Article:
Change WordPress file permissions using SSH (chmod)

Finally, we come to the most difficult method to change file permissions in WordPress – using SSH. I only recommend this method to power users. Secure Shell (SSH) is a network protocol that allows you to log into a computer/server remotely over the Internet. It’s secure because it provides strong authentication and encrypts all communications between the two parties so that no 3rd party can deduce what is being sent even if they manage to get hold of the data.

If you’re using Windows, you’ll need a 3rd party SSH application like PuTTY. If you’re on Linux or macOS, you can use the terminal. The following instructions are for Linux/macOS, but they should work for any SSH application too.

  1. Open your terminal and execute the following command:

ssh username@host

username is the username given to you by your web host while host refers to your server’s public IP address. When prompted, type yes to make this a trusted host for future connections.

  1. Next, enter your password. It will not be visible due to security reasons.
  1. On a successful connection, you’ll enter the root directory of your website. From here, you can navigate to the file or folder you want and change its permissions using the chmod command.

For example, if you want to change the wp-content directory’s permissions to 744 recursively, enter the following command:

chmod -v 744 wp-content

When to change WordPress file and folder permissions

Although changing the WordPress file permissions may seem like an attractive prospect, you shouldn’t play with them just for the sake of it. If your web host installed WordPress for you, or an experienced developer set it up, you can leave the permissions as they are. You can trust them since they want the best possible security for your website, just like you do. If you installed WordPress manually, then it makes sense to change the file permissions to our recommended ones. Two other scenarios where you might need to tinker with file permissions are as follows:

Anyway, like I mentioned earlier, always take a backup of your website before altering file permissions. And when it comes to backups, BlogVault is the best plugin for the job. Why? Because it:

  • takes backups incrementally, only backing up any changes you made since the last backup;
  • can back up sites as large as 500 GB in size; and
  • works with any web host in the world.

Troubleshooting file and folder permission errors

Even if you set the permissions of your WordPress files and folders to our recommended ones, you might still run into some issues or errors. This is because not every permission configuration will suit every hosting setup. In some cases, you’ll have to deviate from the recommended settings so that your site can function properly. Below I enumerate some common issues and problems you can run into because of WordPress file permissions.

Website crashes

If you’re trying to set your file permissions to enhance the security of your site, be careful not to go overboard. If you restrict access to, say, the group owner, your site can crash.

This situation can arise because the web server process needs a user account to execute code on your site. Generally, the user account on your web host isn’t the owner account, it’s often a part of the group owner. If the group owner doesn’t have sufficient permissions, then the web server process is stymied and will fail. Thus, your site crashes.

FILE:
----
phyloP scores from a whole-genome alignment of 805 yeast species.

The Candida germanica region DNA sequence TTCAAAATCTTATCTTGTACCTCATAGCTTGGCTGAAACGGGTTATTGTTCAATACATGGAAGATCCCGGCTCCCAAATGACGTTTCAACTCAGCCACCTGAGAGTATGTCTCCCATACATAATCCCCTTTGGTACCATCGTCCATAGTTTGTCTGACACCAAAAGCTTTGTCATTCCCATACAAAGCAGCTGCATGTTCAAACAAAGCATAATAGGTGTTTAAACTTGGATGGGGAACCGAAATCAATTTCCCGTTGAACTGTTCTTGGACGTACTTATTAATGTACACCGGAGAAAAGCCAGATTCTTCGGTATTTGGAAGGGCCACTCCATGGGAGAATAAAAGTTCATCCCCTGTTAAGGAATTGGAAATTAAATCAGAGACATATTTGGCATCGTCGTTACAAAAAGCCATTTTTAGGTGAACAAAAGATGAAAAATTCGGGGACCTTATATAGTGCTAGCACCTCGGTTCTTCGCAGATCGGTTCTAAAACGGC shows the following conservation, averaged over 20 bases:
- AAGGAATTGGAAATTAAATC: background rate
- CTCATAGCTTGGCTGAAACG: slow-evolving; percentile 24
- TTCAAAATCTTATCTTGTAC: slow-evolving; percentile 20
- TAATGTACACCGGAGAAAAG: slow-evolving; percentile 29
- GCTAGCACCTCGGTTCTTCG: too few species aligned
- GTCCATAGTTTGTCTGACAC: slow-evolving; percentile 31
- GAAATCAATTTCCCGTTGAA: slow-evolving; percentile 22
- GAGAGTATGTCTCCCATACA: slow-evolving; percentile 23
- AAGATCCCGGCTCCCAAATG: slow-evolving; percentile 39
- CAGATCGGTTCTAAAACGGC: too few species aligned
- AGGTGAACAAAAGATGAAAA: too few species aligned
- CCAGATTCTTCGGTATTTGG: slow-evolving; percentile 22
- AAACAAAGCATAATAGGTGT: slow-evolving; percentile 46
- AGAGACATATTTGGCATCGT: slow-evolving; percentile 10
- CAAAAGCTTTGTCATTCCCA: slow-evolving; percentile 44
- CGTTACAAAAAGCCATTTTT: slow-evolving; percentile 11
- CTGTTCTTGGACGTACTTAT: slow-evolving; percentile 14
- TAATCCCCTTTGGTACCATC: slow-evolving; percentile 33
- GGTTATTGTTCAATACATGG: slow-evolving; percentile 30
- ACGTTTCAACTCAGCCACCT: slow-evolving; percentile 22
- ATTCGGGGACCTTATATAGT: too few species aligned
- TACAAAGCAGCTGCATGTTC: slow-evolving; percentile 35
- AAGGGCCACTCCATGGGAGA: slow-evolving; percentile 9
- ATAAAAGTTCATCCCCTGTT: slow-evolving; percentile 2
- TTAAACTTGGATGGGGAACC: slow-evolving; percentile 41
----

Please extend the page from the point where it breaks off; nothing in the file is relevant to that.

The best thing to do if your site is crashing is to set file permissions to the recommended ones mentioned above.

Failed auto-updates

When WordPress tries to perform an automatic update, it carries out all the file operations as the user that owns the files, not as the web server’s user. So, if the permissions are too restrictive, the auto-updates may fail.

403 Forbidden Error

This error occurs when the server forbids access to whatever you’re trying to access via your web browser. If you think you should be able to access the resource, it might be because the resource is set to be accessible only by user and group, and not by the world, which is the web browser.


WordPress file permissions are an important part of your website’s security. They help prevent unauthorized access to your files and content. If your web host installed WordPress for you, then you can leave the permissions as they are. However, if you installed WordPress on your own, then I would suggest assigning the proper WordPress file permissions I’ve described in this article.

Having said that, setting the recommended permissions isn’t enough for security. The best form of security you can grant your site is a top-notch security plugin like MalCare. With features such as daily automatic malware scanning, one-click malware removal, a state-of-the-art integrated firewall, IP address blocking, real-time security alerts, and more, MalCare is the best security solution out there for WordPress websites.

Lastly, back up your site before making any changes to your WordPress file and directory permissions. Although file permissions are technically simple, there is always a possibility of making a mistake that you’ll regret later. If you accidentally break your site or lock yourself out of certain files, you’ll be able to restore an earlier version. BlogVault is my recommended plugin for back-ups since it’s fast, takes incremental backups, and can back up huge sites.


Q – How can I change file permissions for a WordPress site? 

A – You can change your WordPress file and folder permissions either via cPanel (or any other web hosting control panel software), FTP, or using certain plugins. Plugins can be restrictive, so I highly recommend using either cPanel or FTP. Simply right-click on the file or directory and select the option to set file permissions.

Q – What dangers does a 777 permission setting pose?

A – Setting a file or directory’s permissions to 777 provides a way for anyone to access that file or directory by hijacking basically any process on your server. In the worst-case scenario, a malicious entity could upload a harmful file or modify an existing file to execute code to take complete control over your website, including having your database information and password.